Regular Expression Help

Published 13 years, 4 months ago

Some time ago, Simon Willison pointed out a very cool bookmarklet that helps solve the “I have one password for all my public sites” problem.  This is where someone picks a password they can remember, and then uses that as the password for their accounts on Amazon, eBay, Hotmail, Netflix, et cetera.  This is one of those things that security experts tell you never to do, and yet just about everyone does, because given the plethora of accounts most of us maintain, there’s no way we could keep track of which password goes with which account unless it was all written down somewhere… and that’s something the security experts insist that you never, ever do.

So the bookmarklet takes your ‘master password’, crosses it with the domain of the site, and generates an MD5-based result.  So let’s assume meyerweb had accounts.  You would fire off the bookmarklet, which would ask you type in your master password.  So let’s say your master password is ‘passwd’; this is combined with and the resulting password is 68573552.  On the other hand, if you just use, the result is 92938a6e

Now, while those aren’t the most secure possible passwords, they’re a lot more secure than ‘passwd’.  So I’d like to make use of this bookmarklet.  Fine, great.  The problem is what you just saw: the generated password changes if the full host and domain name bit changes.  This could be a problem if, say, suddenly starts routing all logins to a server named… or vice versa.  So I’d like to adapt the bookmarklet so it grabs just the domain and TLD (I probably got those terms wrong; I usually do) of a URL.  Problem is, I can’t write regular expressions for squat.  I don’t even understand how the regexp in the existing bookmarklet works.

So, a little help, please?  Given the form http://www.domain.tld/blah/foo/, I want the regexp to return just domain.tld.  Just leave a solution in the comments, and you’ll earn the respect and adulation of your peers.  At least those of them who read the comments.

  1. what about something like: /\.?([^.\/]+\.[^.\/]+)/

  2. Try this (or some permutation thereof):

    function getHost(url) {
    var match = /http(s)?:\/\/(www.)?([^\/]+)\/.*/i.exec(url)
    return match[3]

  3. That isn’t going to be sufficient. Remember you’re starting from the URL, not the hostname. If you think deeper about this problem, you realize that the solution must work for various types of URL’s. Say URL’s that use http or https, URL’s with an explicit host defined, and URL’s with longer than three TLD’s. Example:

    I assume the goal is to identify only “” in this case, and to do so without using any additional functions (only a single regex).

  4. I’d make sure that if the TLD is two characters, you get the third level domain as well. Not that I particularly want to write that regular expression, but I think it would kind of suck if you generated the same password for everything in…

  5. Gah, by explicit host, I mean port.. :-)

  6. For those of us who need a little more, I can suggest Web Confidential, which is a simple program for all your passwords. It doesn’t generate them, just lists them, but I’m pleased with it so far. I’m no longer afraid to have unique passwords for each site, etc. Works on Mac, PC and Palm and is put out by the same folks who make URL Manager Pro.

    I also want to thank you for all your work. Really fantastic!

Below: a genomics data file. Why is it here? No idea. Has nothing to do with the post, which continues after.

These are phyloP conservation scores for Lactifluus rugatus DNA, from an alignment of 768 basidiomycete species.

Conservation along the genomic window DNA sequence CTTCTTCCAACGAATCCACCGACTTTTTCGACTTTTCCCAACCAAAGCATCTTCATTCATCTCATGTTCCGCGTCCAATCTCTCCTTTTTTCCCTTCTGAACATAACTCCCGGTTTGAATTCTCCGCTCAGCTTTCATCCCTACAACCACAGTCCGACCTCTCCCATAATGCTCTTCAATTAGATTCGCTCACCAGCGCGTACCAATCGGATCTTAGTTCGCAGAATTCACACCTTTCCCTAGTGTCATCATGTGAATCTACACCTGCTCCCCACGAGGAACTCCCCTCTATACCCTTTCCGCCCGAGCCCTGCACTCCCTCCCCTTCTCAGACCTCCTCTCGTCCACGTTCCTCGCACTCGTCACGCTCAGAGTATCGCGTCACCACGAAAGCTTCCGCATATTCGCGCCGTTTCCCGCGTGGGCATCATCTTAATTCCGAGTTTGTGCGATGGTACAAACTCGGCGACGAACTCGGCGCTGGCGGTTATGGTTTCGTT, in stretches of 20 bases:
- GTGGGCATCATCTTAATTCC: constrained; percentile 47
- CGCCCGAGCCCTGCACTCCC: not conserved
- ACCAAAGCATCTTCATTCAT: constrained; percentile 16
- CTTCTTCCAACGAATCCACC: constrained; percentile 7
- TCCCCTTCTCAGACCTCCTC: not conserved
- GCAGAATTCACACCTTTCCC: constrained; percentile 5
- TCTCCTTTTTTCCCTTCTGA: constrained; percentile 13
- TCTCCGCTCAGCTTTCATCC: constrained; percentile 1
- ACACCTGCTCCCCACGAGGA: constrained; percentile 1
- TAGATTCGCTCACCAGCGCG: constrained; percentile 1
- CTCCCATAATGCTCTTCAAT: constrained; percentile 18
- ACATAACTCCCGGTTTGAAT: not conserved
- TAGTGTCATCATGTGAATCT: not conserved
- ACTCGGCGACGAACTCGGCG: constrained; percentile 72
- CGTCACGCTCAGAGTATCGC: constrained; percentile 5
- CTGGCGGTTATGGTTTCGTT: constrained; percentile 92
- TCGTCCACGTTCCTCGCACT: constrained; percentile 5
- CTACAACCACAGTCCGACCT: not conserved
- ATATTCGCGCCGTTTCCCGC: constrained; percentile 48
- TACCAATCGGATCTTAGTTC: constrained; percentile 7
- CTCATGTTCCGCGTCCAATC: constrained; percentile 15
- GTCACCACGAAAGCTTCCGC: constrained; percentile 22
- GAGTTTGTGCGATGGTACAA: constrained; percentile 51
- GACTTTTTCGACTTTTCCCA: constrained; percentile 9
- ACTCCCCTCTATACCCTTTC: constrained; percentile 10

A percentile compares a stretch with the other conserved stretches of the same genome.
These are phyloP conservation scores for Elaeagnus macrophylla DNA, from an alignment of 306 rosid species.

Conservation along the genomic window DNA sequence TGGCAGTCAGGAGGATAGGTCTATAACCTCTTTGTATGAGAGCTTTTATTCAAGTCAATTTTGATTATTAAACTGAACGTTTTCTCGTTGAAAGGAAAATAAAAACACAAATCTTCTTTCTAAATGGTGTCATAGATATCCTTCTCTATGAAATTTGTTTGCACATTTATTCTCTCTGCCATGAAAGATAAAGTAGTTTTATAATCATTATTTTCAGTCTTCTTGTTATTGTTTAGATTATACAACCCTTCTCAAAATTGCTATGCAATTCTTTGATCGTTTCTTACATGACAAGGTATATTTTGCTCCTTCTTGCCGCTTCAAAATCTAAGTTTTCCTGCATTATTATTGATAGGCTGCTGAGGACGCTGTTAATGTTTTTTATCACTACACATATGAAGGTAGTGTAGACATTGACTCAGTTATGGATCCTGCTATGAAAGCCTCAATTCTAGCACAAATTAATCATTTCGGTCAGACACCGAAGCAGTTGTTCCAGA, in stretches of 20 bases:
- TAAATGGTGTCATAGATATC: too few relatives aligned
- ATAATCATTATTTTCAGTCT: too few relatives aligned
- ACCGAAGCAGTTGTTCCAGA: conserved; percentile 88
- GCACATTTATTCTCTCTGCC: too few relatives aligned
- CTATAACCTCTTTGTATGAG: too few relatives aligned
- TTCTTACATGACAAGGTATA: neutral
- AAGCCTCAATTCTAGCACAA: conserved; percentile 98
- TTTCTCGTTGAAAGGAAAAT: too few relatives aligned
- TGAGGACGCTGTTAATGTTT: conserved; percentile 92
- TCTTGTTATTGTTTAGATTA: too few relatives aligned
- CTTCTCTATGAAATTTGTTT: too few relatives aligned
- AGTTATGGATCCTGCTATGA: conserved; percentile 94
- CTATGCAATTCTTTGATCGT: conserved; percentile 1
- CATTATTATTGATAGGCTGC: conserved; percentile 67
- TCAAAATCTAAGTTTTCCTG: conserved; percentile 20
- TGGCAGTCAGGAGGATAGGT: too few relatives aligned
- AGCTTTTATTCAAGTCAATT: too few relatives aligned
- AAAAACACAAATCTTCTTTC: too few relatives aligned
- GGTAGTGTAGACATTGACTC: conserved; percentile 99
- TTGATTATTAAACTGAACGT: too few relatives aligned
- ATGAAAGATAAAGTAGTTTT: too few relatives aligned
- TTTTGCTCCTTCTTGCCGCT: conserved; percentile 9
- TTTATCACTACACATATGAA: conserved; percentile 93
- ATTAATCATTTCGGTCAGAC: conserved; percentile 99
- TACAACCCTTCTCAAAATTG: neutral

7. I think this works with just about every possibility:


    Replace with:


    (This is tested using BBEdit’s grep; I don’t know if it’s any different for other uses/languages…)

  8. To further complicate things, comment #4 correctly applies to some two-letter TLDs, such as .uk .il, and .jp (I think), but not to others (such as .it and .ch) – which do not have a “three level” structure (i.e. there is no or, but rather things go directly under .it and .ch).

    See mozilla bug 252342 for a similar problem.

  9. Oops! Didn’t take into account the factor (which is stupid really, as I live in the UK…)

  10. In reply to comment #7:
    I think that (.+\.)* is problematic as it might match a lot more than you expect. e.g. if the URl is
    The regexp will split it:
    So I think you want to replace that first element by: ([a-z0-9_]+\.)*

  11. preg_match("/[^\.\/]+\.[^\.\/]+$/", $host, $matches);
    echo "domain name is: {$matches[0]}\n";

  12. I’ve tested this one through PHP’s preg_match, not through JavaScripts RegExp so I’m not sure it’ll work in the bookmarklet. Tested on these URIs:

    And the RegExp is:

    Which makes certain assumptions. I’m not sure if those assumptions would rule out a few legal URIs, but I couldn’t think of any such URIs at the moment of hacking it together.
    (?:(?:[^\.]+)?\.)* – takes care of any amount of
    ([^\.]{3,}\.(?:[\w]{2,7})(?:\.[\w]{2,3})?) – saves the domain (which must be 3 letters or more, ‘amazon’ in my examples) and then at least one ‘.com’/’.co’/what-have-you, which may be up to 7 letters long (I think that’s the largest allowed TLD). And finally it allows one optional ‘.uk’ etc. which may only be 2-3 letters. I don’t think there exists any ‘.x.y’ which have a longer ‘y’.
    (?::[\d]+)? – takes care of any specified ports.

    Phew :)

  13. Damnit, ok – to make Eric’s own example work, I’ll require the URI to end with a / after the TLD. So:

    My RegExp works on Eric’s own example at least. :)

  14. Not to wade into the murky waters of the domain extraction itself, at least part of the problem (and the bookmarklet) could be simplified by using document.location.hostname instead of document.location.href — at least we no longer have to worry about pulling out protocol strings and paths.

    e.g., for this page, document.location.href gives “”, whereas document.location.hostname gives “”